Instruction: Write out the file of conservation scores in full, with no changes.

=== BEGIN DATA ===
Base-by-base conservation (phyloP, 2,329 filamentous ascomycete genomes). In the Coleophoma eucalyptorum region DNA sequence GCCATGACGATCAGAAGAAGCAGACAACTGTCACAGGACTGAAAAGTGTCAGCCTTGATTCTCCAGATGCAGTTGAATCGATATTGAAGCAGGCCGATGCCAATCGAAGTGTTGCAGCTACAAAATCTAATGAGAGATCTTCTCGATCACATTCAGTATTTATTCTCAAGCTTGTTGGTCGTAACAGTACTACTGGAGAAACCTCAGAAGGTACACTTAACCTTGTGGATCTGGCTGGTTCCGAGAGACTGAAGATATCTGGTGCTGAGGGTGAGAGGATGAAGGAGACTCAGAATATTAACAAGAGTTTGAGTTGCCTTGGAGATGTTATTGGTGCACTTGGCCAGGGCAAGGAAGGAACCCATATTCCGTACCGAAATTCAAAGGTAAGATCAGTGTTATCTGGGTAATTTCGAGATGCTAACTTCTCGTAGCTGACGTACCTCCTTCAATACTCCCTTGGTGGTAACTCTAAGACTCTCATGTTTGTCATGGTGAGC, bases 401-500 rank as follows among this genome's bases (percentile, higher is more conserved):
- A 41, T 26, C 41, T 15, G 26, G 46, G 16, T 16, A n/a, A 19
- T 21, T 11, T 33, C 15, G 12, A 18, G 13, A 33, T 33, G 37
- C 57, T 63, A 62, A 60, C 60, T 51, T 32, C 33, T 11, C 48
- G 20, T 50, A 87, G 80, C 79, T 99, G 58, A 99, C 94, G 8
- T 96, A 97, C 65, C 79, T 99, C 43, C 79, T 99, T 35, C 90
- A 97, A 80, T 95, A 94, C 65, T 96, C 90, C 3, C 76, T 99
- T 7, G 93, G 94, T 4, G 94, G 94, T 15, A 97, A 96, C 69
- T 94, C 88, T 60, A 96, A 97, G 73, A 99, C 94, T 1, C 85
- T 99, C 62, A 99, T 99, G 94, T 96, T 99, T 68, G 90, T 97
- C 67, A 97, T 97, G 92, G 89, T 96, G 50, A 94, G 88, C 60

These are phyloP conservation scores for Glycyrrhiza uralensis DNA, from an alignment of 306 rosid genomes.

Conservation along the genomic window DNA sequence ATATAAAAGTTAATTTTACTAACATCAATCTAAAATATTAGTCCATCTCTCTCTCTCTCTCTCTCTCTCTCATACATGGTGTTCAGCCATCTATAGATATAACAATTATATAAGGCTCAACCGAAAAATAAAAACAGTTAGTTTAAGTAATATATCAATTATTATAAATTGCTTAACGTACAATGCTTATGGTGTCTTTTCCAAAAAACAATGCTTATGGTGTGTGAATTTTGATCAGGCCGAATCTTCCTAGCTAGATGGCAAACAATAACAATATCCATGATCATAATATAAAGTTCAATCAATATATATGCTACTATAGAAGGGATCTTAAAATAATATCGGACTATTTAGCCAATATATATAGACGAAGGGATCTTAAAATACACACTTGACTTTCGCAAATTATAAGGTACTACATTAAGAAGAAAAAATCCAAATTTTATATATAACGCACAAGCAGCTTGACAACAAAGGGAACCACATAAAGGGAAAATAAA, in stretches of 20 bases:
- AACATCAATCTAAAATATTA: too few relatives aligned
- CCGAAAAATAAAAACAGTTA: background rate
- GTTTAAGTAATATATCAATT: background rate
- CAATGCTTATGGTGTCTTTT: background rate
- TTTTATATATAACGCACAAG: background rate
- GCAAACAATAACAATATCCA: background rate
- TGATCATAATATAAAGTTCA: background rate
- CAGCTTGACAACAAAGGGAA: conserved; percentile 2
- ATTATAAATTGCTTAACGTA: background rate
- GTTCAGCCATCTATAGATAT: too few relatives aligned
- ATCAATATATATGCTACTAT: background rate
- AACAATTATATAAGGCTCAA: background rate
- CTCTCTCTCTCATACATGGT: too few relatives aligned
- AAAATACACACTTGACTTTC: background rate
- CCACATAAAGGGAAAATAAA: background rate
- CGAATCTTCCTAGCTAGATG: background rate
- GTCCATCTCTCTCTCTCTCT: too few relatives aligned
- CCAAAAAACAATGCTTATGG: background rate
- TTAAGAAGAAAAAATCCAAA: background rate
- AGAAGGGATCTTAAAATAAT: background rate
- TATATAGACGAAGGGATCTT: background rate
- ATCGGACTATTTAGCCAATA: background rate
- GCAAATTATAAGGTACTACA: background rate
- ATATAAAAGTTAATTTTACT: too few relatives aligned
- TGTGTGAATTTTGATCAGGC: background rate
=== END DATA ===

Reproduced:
Base-by-base conservation (phyloP, 2,329 filamentous ascomycete genomes). In the Coleophoma eucalyptorum region DNA sequence GCCATGACGATCAGAAGAAGCAGACAACTGTCACAGGACTGAAAAGTGTCAGCCTTGATTCTCCAGATGCAGTTGAATCGATATTGAAGCAGGCCGATGCCAATCGAAGTGTTGCAGCTACAAAATCTAATGAGAGATCTTCTCGATCACATTCAGTATTTATTCTCAAGCTTGTTGGTCGTAACAGTACTACTGGAGAAACCTCAGAAGGTACACTTAACCTTGTGGATCTGGCTGGTTCCGAGAGACTGAAGATATCTGGTGCTGAGGGTGAGAGGATGAAGGAGACTCAGAATATTAACAAGAGTTTGAGTTGCCTTGGAGATGTTATTGGTGCACTTGGCCAGGGCAAGGAAGGAACCCATATTCCGTACCGAAATTCAAAGGTAAGATCAGTGTTATCTGGGTAATTTCGAGATGCTAACTTCTCGTAGCTGACGTACCTCCTTCAATACTCCCTTGGTGGTAACTCTAAGACTCTCATGTTTGTCATGGTGAGC, bases 401-500 rank as follows among this genome's bases (percentile, higher is more conserved):
- A 41, T 26, C 41, T 15, G 26, G 46, G 16, T 16, A n/a, A 19
- T 21, T 11, T 33, C 15, G 12, A 18, G 13, A 33, T 33, G 37
- C 57, T 63, A 62, A 60, C 60, T 51, T 32, C 33, T 11, C 48
- G 20, T 50, A 87, G 80, C 79, T 99, G 58, A 99, C 94, G 8
- T 96, A 97, C 65, C 79, T 99, C 43, C 79, T 99, T 35, C 90
- A 97, A 80, T 95, A 94, C 65, T 96, C 90, C 3, C 76, T 99
- T 7, G 93, G 94, T 4, G 94, G 94, T 15, A 97, A 96, C 69
- T 94, C 88, T 60, A 96, A 97, G 73, A 99, C 94, T 1, C 85
- T 99, C 62, A 99, T 99, G 94, T 96, T 99, T 68, G 90, T 97
- C 67, A 97, T 97, G 92, G 89, T 96, G 50, A 94, G 88, C 60

These are phyloP conservation scores for Glycyrrhiza uralensis DNA, from an alignment of 306 rosid genomes.

Conservation along the genomic window DNA sequence ATATAAAAGTTAATTTTACTAACATCAATCTAAAATATTAGTCCATCTCTCTCTCTCTCTCTCTCTCTCTCATACATGGTGTTCAGCCATCTATAGATATAACAATTATATAAGGCTCAACCGAAAAATAAAAACAGTTAGTTTAAGTAATATATCAATTATTATAAATTGCTTAACGTACAATGCTTATGGTGTCTTTTCCAAAAAACAATGCTTATGGTGTGTGAATTTTGATCAGGCCGAATCTTCCTAGCTAGATGGCAAACAATAACAATATCCATGATCATAATATAAAGTTCAATCAATATATATGCTACTATAGAAGGGATCTTAAAATAATATCGGACTATTTAGCCAATATATATAGACGAAGGGATCTTAAAATACACACTTGACTTTCGCAAATTATAAGGTACTACATTAAGAAGAAAAAATCCAAATTTTATATATAACGCACAAGCAGCTTGACAACAAAGGGAACCACATAAAGGGAAAATAAA, in stretches of 20 bases:
- AACATCAATCTAAAATATTA: too few relatives aligned
- CCGAAAAATAAAAACAGTTA: background rate
- GTTTAAGTAATATATCAATT: background rate
- CAATGCTTATGGTGTCTTTT: background rate
- TTTTATATATAACGCACAAG: background rate
- GCAAACAATAACAATATCCA: background rate
- TGATCATAATATAAAGTTCA: background rate
- CAGCTTGACAACAAAGGGAA: conserved; percentile 2
- ATTATAAATTGCTTAACGTA: background rate
- GTTCAGCCATCTATAGATAT: too few relatives aligned
- ATCAATATATATGCTACTAT: background rate
- AACAATTATATAAGGCTCAA: background rate
- CTCTCTCTCTCATACATGGT: too few relatives aligned
- AAAATACACACTTGACTTTC: background rate
- CCACATAAAGGGAAAATAAA: background rate
- CGAATCTTCCTAGCTAGATG: background rate
- GTCCATCTCTCTCTCTCTCT: too few relatives aligned
- CCAAAAAACAATGCTTATGG: background rate
- TTAAGAAGAAAAAATCCAAA: background rate
- AGAAGGGATCTTAAAATAAT: background rate
- TATATAGACGAAGGGATCTT: background rate
- ATCGGACTATTTAGCCAATA: background rate
- GCAAATTATAAGGTACTACA: background rate
- ATATAAAAGTTAATTTTACT: too few relatives aligned
- TGTGTGAATTTTGATCAGGC: background rate